A wholesale water supply district will be allowed to build a new treatment plant east of Lawrence, despite concerns by some that it could encourage suburban sprawl in southern Douglas County.
County commissioners today approved a permit for the plant after a heated discussion about whether it would encourage more residential development in unincorporated rural areas, outside of cities that are served by municipal water systems.
Public Wholesale Water Supply District No. 25 requested a conditional use permit to build the plant near North 1500 Road and East 1750 Road, just east of the Lawrence city limits. That district sells wholesale water to three rural water districts.
District officials said they need the additional capacity because of increased demand, primarily in southwestern Douglas County.
But Commissioner Nancy Thellman, a Democrat whose district covers the eastern one-third of the county, questioned whether it was a good idea to encourage more residential development there.
"Are we setting up something here that's in conflict" with regulations that discourage urban growth outside the city limits? Thellman asked.
Cille King, a Lawrence resident who said her family owns land outside the city limits, urged commissioners to reject the application, arguing it would encourage wasteful consumption of water in rural residential areas.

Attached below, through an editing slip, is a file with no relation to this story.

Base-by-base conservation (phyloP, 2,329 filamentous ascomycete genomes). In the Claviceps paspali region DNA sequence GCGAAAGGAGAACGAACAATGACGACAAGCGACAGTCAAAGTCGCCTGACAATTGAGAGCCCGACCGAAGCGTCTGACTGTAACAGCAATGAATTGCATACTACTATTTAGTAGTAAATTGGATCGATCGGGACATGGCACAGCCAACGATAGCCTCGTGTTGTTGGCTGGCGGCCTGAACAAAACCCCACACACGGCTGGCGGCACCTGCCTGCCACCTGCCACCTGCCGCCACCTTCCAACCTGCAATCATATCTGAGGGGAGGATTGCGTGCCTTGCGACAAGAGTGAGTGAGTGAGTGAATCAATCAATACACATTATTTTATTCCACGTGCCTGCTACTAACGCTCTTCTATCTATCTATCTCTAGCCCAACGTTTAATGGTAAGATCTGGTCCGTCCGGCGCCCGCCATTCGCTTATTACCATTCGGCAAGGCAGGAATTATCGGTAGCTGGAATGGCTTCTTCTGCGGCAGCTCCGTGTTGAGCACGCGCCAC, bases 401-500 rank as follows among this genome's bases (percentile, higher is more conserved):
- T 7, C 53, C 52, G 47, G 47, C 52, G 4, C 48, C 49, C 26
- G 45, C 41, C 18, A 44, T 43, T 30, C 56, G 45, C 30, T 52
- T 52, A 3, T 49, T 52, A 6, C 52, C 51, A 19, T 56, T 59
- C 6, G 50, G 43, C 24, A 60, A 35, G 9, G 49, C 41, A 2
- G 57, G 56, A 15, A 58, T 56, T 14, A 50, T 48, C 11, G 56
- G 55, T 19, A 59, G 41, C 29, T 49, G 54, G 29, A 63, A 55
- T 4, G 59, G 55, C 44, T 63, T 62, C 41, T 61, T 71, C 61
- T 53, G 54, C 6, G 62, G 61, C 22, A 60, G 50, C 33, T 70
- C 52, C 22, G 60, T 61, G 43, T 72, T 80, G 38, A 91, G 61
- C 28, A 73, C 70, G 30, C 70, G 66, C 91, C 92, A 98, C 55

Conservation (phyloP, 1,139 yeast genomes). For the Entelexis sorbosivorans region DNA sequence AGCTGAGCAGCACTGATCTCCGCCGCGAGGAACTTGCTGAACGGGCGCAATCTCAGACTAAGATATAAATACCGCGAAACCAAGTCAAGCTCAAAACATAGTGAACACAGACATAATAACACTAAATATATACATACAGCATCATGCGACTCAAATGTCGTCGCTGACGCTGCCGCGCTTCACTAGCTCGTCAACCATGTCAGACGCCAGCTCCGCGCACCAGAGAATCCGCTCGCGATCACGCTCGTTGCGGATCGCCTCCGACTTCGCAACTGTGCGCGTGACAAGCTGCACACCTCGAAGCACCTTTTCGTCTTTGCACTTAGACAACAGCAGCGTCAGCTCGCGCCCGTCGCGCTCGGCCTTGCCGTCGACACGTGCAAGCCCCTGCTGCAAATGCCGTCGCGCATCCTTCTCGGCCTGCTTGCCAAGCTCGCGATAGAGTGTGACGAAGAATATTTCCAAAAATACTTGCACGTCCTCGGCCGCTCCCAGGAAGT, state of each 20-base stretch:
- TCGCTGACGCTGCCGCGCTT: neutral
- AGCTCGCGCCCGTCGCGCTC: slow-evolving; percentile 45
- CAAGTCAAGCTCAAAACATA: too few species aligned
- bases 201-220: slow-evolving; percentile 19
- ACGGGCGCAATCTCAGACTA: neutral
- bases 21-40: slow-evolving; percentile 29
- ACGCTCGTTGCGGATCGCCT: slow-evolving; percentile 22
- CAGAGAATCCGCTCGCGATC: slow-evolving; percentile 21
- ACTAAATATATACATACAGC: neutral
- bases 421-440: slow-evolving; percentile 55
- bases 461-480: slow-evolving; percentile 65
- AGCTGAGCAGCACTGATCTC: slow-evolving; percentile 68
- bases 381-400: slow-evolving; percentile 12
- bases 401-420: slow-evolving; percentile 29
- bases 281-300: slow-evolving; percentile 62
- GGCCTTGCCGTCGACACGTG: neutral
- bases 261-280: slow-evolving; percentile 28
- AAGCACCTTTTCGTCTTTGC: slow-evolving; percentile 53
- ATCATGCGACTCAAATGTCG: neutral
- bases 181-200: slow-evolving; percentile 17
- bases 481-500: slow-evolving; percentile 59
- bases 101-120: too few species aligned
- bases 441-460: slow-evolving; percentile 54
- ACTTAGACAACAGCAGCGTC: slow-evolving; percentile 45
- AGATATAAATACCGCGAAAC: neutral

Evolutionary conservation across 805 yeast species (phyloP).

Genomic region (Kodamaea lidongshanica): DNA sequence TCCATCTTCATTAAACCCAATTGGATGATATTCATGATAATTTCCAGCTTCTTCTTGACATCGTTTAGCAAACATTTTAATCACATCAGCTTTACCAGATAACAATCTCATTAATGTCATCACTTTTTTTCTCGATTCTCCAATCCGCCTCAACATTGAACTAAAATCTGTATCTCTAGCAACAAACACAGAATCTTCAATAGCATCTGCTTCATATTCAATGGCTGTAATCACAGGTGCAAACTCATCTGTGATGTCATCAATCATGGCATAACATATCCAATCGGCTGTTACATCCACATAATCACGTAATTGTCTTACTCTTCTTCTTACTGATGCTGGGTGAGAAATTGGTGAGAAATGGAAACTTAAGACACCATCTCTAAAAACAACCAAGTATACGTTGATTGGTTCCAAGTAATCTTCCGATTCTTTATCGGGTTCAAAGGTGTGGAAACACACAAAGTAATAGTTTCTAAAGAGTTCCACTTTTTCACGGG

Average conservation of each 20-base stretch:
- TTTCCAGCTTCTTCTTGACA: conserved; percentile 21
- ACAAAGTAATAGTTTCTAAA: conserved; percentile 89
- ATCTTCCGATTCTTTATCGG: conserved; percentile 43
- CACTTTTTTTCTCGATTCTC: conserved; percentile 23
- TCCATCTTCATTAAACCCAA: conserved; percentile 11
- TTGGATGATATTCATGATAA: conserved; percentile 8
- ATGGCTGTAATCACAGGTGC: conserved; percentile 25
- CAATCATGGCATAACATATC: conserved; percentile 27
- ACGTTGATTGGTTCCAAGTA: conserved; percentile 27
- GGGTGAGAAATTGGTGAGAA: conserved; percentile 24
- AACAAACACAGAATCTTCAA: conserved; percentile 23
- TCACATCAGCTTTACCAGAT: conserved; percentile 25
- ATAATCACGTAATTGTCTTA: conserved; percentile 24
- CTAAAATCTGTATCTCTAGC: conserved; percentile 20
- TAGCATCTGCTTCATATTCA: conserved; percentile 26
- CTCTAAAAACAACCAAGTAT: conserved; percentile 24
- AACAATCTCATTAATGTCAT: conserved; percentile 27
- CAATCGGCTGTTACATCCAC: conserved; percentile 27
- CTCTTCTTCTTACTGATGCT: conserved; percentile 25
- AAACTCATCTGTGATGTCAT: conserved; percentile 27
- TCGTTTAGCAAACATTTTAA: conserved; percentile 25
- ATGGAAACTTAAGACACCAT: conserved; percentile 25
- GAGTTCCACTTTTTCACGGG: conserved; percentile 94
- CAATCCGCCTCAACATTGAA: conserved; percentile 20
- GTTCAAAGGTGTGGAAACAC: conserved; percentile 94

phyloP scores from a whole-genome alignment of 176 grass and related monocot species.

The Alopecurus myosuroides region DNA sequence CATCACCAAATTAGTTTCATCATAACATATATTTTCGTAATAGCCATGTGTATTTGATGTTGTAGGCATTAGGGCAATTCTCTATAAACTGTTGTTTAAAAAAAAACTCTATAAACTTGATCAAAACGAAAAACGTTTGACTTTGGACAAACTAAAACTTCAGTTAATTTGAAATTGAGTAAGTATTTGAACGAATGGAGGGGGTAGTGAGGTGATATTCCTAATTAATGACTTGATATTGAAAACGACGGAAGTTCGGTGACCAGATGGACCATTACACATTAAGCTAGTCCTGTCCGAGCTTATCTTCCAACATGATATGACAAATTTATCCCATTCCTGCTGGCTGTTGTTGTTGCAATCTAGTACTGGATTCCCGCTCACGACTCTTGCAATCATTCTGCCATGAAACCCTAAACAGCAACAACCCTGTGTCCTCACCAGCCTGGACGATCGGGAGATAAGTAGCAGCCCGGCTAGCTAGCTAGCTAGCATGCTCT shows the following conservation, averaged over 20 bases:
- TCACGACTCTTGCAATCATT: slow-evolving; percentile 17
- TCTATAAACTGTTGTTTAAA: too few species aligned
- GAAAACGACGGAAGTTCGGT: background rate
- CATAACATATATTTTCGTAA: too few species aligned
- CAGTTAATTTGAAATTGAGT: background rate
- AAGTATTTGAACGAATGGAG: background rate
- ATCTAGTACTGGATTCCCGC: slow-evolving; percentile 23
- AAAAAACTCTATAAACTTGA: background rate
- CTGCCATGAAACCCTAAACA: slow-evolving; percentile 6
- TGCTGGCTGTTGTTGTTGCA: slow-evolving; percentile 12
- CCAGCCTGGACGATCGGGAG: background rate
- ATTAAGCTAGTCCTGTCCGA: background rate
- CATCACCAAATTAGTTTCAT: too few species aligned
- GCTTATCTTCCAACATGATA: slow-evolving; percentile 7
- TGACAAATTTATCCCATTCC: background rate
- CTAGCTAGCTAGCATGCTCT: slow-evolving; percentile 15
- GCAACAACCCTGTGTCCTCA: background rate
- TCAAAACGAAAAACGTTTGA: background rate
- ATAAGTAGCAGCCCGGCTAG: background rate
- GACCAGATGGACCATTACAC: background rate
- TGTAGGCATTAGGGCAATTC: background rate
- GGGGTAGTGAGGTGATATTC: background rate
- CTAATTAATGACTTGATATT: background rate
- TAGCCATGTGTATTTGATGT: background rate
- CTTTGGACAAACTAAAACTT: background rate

But Commissioner Jim Flory, whose district covers the western part of the county, bristled at that suggestion, calling it "offensive" to rural residents.
"The water sprinklers that I see on lawns to keep them lush are in the city, not the rural area," he said. "We use sprinklers to water our tomato and squash plants."
Flory argued that the county has development regulations that control residential development in rural areas. He said if people comply with those regulations when they buy property and build a home, the county should not interfere by limiting their access to water.
County Administrator Craig Weinaug explained that the city of Lawrence had tried about 20 years ago to contain residential growth outside the city by raising the prices it charges to sell wholesale water to the rural water districts and by limiting annual increases in the volume they purchase.
But Weinaug said that only resulted in encouraging more rural residents to drill their own private wells, which can also have negative environmental consequences. He said that's when the city and county agreed that the better way to control suburban sprawl was through zoning and subdivision regulations.
That appeared to satisfy Thellman's concerns. Commissioners voted to approve the permit for the new treatment plant on a 3-0 vote.